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Grants management: The multi-million dollar case for change

Standardising operations, shared services practice and organisations to execute them could drive savings across all grant programmes.


All around the world, vast sums of money pass through incredibly complex systems of grant management. Managed grants provide funding to a broad spectrum of activities—ranging from health to the arts and from transport to the built environment. With each subject having unique characteristics and qualities, specialists determine the best way to spend the money available from grant programmes.

Each area of grant funding usually has its own separate processes that handle all aspects of a grant programme, from applications onwards. Yet the basic management activities of any grant programme are fundamentally the same. It’s hard to tell precisely how much this duplication of activities costs. What is clear, however, is such that even the smallest improvement would free-up significant amount of cash to spend on the intended purpose of grants. This could be achieved without increasing overall spending on administration.


While the activities they fund may require specialised knowledge, there’s nothing ‘special’ about grant management processes. The complexity and variety of grant funding around the world makes it near impossible to come up with any estimate of costs that is more accurate.

Grant monies will go from entity to entity, with each applying their own administrative processes and some acting as both recipient and provider of grant.

Because each programme serves a different need, the systems that have grown up around each area often lead to a separate bureaucracy for each grant programme. The result? Programme managers spend a disproportionate amount of time focused on the administration of the grants under their purview, rather than being able to spend their time making sure that the grants they award have the highest possible impact.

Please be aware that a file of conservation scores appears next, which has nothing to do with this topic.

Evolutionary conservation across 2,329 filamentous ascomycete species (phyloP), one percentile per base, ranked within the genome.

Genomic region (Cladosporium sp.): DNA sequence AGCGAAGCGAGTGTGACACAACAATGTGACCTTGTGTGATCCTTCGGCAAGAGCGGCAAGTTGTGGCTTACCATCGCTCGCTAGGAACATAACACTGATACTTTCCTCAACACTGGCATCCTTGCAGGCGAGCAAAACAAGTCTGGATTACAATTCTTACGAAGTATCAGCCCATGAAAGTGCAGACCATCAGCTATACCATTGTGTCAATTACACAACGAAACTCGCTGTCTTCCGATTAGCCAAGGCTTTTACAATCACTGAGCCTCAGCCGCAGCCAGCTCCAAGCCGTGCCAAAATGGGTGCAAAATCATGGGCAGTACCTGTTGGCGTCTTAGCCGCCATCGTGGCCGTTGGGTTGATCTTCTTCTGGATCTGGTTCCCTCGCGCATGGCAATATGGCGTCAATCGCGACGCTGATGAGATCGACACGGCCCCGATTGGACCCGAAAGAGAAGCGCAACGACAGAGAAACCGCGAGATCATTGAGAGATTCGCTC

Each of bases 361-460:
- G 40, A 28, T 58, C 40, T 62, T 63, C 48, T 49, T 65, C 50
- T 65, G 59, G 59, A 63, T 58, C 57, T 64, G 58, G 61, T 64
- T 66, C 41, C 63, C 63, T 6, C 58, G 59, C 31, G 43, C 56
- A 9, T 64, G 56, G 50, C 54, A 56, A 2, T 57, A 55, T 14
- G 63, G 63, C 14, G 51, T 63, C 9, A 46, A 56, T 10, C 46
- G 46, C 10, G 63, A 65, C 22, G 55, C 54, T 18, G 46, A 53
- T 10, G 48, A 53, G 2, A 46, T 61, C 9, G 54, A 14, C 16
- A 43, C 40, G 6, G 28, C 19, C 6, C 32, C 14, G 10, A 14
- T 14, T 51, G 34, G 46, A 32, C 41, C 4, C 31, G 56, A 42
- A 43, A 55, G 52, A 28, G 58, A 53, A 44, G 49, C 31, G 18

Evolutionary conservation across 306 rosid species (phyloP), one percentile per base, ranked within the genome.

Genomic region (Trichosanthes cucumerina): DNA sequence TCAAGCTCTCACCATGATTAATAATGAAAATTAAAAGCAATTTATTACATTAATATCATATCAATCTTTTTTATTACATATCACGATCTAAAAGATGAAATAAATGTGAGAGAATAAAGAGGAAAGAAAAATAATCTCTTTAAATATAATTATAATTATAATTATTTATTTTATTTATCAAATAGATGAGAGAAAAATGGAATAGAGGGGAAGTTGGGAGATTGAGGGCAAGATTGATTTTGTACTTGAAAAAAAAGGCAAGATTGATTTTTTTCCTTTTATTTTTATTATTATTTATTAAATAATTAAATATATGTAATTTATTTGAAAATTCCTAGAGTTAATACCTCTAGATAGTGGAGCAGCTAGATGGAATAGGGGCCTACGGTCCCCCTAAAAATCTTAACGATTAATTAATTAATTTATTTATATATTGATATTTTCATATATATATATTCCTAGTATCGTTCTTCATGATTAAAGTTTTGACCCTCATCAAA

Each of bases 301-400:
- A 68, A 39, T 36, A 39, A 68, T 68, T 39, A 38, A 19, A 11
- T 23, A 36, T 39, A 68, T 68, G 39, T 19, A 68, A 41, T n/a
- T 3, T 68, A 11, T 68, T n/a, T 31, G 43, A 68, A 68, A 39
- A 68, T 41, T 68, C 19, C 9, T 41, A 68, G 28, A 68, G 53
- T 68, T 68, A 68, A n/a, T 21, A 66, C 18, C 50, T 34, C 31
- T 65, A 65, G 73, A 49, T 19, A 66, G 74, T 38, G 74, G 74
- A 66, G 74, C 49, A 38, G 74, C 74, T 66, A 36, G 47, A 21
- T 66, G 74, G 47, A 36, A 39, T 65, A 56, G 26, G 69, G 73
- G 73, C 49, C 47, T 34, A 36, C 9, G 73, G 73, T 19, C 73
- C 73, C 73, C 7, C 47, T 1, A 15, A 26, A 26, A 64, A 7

To date, proposed solutions to address this have been largely unsuccessful or are in the early stages of having an impact and there is more to be done. The opportunity to improve, however, offers a substantial reward.

Standardising routine operations across grant programmes and using shared services practice and organisations to execute them could drive major savings across all grant programmes. By using a single set of systems and tools it should be possible to create a dedicated organisation that would transform the efficiency of grant administration – and free-up grant specialists to focus their talents on spending funds as effectively as possible.


To achieve it requires establishing a shared service approach that covers three main areas:

Standardize and stabilize operations with common case capabilities
  1. Standardise and stabilise operations with common case capabilities

    • Technology assisted, compliant contracting activities

    • Measurable operational workflows (receipt to review to approval)

    • Automated financial system integration

    • Common financial processes

Increase efficiencies
  1. Increase efficiencies

    • Improve internal operations: change and process improvement, outsourcing

    • Provide grantees with self-service tools

    • Spend forecasting to level organisational workload

Increase program impact
  1. Increase programme impact

    • Measure programme outcomes: baseline and track programme impact

    • Get the right grants to the right people: using marketing, analytics, and grantee collaboration

    • Catch non-performing grants: analytics and workforce realignment


No excuses for inaction

The case for change is, or should be, self-evident. Even the smallest improvement in efficiency would have a major impact in releasing funds back for investment into key areas of citizen services that grants support. Shared service solutions are proven and already demonstrating benefits across broad areas of public spending. Governments need to re-examine grants administration and start to make changes. With budgets squeezed in every area of public service, the remit and opportunity to do more with less are clear. A decisive response is needed.


Mark Howard

Mark Howard

Global Public Service Administration and Regulatory Lead


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